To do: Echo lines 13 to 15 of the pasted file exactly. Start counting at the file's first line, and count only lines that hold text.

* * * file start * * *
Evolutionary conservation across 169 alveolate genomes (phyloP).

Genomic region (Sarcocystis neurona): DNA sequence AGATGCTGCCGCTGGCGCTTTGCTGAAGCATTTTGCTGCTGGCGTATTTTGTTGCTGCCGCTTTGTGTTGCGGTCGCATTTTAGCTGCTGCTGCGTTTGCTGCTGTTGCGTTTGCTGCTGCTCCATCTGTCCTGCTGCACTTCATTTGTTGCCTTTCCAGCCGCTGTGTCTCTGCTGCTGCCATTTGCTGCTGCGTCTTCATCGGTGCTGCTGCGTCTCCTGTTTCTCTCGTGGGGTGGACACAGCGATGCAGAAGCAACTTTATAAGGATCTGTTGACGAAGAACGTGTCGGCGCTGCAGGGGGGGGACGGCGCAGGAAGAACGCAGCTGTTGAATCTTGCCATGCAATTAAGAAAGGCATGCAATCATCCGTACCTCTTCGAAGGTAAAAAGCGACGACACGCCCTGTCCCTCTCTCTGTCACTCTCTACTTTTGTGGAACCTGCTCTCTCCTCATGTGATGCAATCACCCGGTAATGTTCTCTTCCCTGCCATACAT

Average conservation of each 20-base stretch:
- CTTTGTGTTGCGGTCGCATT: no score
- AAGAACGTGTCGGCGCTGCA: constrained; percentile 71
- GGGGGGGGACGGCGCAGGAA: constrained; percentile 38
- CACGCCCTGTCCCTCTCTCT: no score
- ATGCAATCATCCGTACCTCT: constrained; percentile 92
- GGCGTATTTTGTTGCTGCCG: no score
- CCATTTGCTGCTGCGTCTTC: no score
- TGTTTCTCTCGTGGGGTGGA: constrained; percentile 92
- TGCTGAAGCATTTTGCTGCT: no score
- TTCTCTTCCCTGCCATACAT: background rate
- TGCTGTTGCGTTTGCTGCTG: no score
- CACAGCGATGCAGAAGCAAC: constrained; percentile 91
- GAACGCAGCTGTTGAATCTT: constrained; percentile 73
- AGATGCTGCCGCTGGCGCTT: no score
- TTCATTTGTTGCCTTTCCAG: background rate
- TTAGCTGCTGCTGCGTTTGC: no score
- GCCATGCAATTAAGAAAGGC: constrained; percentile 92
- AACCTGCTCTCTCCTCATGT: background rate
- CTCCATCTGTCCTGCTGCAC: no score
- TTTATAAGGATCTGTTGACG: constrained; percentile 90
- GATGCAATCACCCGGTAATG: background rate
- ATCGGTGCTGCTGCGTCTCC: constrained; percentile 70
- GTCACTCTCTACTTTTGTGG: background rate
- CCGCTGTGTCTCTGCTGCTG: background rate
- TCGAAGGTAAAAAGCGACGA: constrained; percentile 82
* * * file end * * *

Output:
- TTCTCTTCCCTGCCATACAT: background rate
- TGCTGTTGCGTTTGCTGCTG: no score
- CACAGCGATGCAGAAGCAAC: constrained; percentile 91